Near-perfect India stumble, but find enough firepower to take 1-0 lead against valiant New Zealand

Mayank Kumar

Mayank Kumar

Author| Nov 17, 5:57 PM

Image: Twitter
Image: Twitter

What was looking like a seamless chase of 165 runs was turned upside down with regular wickets by New Zealand bowlers at the fag end of the Indian innings. The Men in Blue were forced to work hard for a win in the first T20I of the series in Jaipur. 

Chasing 165 runs, the hosts needed just 38 runs from the last 30 balls and they were blessed with the presence of a sublime Suryakumar Yadav, who was hitting shots on will, and Rishabh Pant, who was willing to put his wicket on the line. 

But, soon Suryakumar was dismissed by Trent Boult, who was having a rare bad day in office, and Shreyas Iyer’s inability to time the ball from word go made the game interesting to an extent that the men in blue needed as many as 10 runs off the final six deliveries.

However, there was a relief for the hosts as the debutant Venkatesh Iyer found a boundary on his first ball in international cricket and later Pant belted Daryl Mitchell over the top when needing three runs of the final three balls to take the men in blue home.

India were never out of the game while chasing what appeared to be a below-par total on a truly flat surface at the Sawai Mansingh Stadium and the form of all the top three batsmen—KL Rahul, Rohit Sharma and Suryakumar Yadav gave them a brilliant platform with the bat.

The openers started the chase on a usual cautious note but the inaccuracies of Tim Southee helped his counterpart to latch on to some easy boundaries and 15 runs in the third over and set the stage for India. 

His long-time partner Trent Boult, too, was not any mercy and both Rahul and Rohit pulverised him with brutal pull shots that sailed over the fence at the square leg.

New Zealand were lucky to get Rahul on a rank long hop but Rohit carried on his merry way along with Suryakumar, who got his favoured number three position in the absence of Virat Kohli. Rohit’s weakness against leg spinners have been well documented and Southee tried to exploit that part of weakness. However, Todd Astle was to inaccurate to trouble Rohit and the Indian skipper was also lucky to get away with one miscued attempt of an uppish drive.

Suryakumar was belligerent as always against the spinners and he dismissed Astle from his presence on two occasions although he did not get hold of it completely.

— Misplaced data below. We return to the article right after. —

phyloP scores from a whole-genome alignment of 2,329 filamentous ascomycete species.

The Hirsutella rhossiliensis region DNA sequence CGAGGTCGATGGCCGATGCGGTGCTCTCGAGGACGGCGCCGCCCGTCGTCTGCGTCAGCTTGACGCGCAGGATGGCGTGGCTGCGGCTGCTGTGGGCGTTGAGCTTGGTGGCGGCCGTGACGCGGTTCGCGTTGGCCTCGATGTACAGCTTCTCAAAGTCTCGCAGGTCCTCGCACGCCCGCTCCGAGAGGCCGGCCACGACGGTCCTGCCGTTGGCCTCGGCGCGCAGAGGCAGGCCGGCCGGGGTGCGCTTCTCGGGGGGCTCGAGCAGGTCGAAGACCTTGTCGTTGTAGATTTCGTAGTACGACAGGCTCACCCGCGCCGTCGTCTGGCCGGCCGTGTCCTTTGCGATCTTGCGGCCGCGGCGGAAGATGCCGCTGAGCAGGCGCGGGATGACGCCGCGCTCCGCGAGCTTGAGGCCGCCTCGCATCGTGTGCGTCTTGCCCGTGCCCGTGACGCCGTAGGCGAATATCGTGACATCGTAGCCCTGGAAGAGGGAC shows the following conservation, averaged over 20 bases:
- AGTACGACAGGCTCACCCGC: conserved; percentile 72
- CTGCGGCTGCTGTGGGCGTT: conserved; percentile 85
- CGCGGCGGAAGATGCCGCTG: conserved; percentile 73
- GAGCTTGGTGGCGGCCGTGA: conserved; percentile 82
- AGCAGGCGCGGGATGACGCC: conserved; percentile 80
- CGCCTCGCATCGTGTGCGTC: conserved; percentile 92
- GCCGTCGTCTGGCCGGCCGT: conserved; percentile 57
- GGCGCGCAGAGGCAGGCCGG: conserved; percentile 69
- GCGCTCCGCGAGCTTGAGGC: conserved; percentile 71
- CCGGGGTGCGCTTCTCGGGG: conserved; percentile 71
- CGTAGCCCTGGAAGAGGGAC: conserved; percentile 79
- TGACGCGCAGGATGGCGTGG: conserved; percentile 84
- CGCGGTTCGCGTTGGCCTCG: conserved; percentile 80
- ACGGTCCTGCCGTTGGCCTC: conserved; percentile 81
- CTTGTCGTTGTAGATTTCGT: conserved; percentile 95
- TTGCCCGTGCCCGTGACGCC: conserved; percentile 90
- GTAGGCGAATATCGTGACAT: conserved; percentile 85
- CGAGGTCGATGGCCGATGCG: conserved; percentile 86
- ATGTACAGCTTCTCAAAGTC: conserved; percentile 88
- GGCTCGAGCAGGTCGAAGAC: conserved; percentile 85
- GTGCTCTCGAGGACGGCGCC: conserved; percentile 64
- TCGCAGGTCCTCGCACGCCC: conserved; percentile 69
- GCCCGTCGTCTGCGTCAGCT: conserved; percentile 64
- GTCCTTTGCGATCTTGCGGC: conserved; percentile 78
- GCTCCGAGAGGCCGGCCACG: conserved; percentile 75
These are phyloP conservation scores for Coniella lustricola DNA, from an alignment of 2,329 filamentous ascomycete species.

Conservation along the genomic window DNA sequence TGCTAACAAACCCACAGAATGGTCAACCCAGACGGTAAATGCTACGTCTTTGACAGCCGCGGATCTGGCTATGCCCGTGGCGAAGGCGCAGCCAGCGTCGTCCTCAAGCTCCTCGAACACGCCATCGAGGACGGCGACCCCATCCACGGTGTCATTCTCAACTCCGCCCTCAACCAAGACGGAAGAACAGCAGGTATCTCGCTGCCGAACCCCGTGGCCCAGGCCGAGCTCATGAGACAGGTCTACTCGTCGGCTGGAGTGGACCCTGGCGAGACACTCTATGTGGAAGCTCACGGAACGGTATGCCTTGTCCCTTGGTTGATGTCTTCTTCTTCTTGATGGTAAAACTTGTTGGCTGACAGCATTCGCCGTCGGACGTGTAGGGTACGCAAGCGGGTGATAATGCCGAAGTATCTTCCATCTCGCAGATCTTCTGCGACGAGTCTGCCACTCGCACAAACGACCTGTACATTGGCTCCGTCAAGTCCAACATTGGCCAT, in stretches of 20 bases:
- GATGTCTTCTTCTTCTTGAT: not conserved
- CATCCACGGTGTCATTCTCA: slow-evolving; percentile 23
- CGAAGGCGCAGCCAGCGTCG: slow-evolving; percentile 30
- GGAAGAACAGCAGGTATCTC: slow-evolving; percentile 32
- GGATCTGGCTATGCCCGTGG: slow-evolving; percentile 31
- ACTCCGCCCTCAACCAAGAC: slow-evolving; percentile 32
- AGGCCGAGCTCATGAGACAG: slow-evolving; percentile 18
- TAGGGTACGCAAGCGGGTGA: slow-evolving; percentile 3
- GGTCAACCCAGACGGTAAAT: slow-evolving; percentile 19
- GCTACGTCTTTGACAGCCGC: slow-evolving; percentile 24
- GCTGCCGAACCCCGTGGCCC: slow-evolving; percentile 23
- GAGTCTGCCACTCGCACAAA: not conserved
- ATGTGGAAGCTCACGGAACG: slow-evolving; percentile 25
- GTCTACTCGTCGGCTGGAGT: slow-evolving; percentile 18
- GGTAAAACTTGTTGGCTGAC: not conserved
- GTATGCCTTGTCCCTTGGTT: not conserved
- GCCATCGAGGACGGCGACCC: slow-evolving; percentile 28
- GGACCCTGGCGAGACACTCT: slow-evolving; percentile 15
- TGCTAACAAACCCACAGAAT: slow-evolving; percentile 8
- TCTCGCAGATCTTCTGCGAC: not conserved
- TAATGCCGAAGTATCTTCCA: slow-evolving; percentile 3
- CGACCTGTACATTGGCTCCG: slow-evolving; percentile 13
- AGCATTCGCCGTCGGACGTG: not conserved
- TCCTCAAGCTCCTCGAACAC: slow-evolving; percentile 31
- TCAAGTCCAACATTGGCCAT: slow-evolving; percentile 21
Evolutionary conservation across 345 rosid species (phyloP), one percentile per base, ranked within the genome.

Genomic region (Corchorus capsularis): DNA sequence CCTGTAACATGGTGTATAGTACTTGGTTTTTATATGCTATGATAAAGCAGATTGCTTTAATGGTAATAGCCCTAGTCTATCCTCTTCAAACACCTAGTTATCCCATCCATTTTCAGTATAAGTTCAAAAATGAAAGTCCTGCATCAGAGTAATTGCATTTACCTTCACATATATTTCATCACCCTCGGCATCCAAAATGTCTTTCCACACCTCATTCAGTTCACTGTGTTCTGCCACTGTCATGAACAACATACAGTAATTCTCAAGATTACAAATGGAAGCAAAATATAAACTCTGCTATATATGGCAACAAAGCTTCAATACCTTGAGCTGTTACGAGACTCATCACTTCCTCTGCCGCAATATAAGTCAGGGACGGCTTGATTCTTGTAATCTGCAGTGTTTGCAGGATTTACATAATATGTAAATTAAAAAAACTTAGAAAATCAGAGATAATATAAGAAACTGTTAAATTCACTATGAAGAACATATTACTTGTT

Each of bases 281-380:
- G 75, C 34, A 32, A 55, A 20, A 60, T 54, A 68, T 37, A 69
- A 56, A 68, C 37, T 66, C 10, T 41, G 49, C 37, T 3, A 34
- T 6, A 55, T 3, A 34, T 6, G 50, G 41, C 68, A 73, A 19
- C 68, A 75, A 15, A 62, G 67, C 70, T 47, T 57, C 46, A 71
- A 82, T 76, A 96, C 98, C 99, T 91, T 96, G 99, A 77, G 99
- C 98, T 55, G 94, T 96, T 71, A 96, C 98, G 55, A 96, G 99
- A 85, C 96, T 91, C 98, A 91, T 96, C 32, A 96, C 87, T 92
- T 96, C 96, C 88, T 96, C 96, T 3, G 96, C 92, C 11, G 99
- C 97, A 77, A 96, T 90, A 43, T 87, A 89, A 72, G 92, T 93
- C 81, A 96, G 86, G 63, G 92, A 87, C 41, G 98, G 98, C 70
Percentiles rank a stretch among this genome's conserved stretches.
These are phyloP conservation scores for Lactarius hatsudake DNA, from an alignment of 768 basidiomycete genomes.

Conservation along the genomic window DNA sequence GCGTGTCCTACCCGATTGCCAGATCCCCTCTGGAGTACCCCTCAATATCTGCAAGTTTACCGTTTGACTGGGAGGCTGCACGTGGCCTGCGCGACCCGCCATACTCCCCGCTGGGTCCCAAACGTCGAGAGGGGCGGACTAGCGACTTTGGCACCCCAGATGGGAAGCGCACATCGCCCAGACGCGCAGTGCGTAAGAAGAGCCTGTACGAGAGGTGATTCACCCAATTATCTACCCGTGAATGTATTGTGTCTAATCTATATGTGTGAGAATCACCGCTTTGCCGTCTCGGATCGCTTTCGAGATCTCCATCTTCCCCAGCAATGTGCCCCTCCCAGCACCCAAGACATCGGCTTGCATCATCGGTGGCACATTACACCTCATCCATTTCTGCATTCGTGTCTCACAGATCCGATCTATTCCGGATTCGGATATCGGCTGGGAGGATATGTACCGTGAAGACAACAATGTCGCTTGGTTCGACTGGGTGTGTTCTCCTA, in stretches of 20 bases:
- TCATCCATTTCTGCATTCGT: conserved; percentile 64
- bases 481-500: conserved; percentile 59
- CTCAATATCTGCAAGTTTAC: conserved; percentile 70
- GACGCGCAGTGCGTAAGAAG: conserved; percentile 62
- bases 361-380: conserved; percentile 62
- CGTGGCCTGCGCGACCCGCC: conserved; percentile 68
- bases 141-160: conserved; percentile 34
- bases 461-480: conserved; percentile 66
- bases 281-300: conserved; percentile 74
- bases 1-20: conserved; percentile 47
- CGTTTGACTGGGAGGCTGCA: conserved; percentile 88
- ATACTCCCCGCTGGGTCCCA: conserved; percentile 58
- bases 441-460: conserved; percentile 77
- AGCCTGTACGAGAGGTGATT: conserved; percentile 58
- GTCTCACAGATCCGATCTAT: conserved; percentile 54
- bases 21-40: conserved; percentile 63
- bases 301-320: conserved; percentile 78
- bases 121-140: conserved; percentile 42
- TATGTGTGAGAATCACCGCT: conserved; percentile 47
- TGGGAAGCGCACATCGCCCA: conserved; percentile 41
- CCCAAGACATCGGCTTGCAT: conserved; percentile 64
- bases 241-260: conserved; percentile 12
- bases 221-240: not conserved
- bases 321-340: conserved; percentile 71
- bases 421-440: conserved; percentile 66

Rohit was dismissed by Boult when the skipper tried to take him on a short ball but could not pick the change in pace after a well made 36-ball 48. After his departure, Suryakumar reached his third fifty in only seventh T20 Internationals and provided India with a perfect platform to seal the deal, which was eventually closed by Pant albeit in a far pressure situation than they would have liked.

Earlier, Rohit was the lucky captain at the toss and he invited the Tim Southee-led Blackcaps to bat first. 

Bhuvneshwar Kumar heard the call from the captain and produced a jaffa that was missing from his armoury in the T20 World Cup and sneaked through a shaky defence of Daryl Mitchell for a first-ball duck.

The next man in, Mark Chapman took some time to get into the groove and so did Martin Guptill, who appeared to be batting with the purpose of holding the New Zeland innings together. Chapman started teeing off after getting his eyes in and he got stuck into Deepak Chahar.

The final over of the powerplay produced 15 runs as both Guptill and Chapman punished Chahar for his error in both line and length and New Zealand were up and running with a decent score of 41/1 by the end of the field restriction.

Ravichandran Ashwin employed all his tricks to flummox both Guptill and Chapman but the pacers at the other end were going for plenty. Chapman produced a fifty that powered New Zealand towards a par score but he was soon undone by a brilliant piece of off-spin bowling by Ashwin. The champion spinner was not done there and he made Glenn Phillips look like a poor batsman on a carrom ball and pegged the Blackcaps just when they were looking to take the game away.

Meanwhile, Guptill picked up pace and started hitting big sixes for which he has been known for in the international cricket. However, his heroics was cut short by Shreyas Iyer off the bowling of Chahar, who finally got the moment to cherish in an otherwise tough game.

No other batsmen could build on the foundation led by Guptill and Chapman as Indians kept chipping away at wickets and the tourists could muster only 164 runs in their 20 overs which was clearly 15-20 runs short of where they were heading when the duo was batting in the middle.

India would cherish the victory as they produced a near-perfect performance both with the bat and ball but New Zealand should not be too disappointed at the loss considering the valiant fight they put while bowling and their batting falling short while trying to go for big and quick runs.

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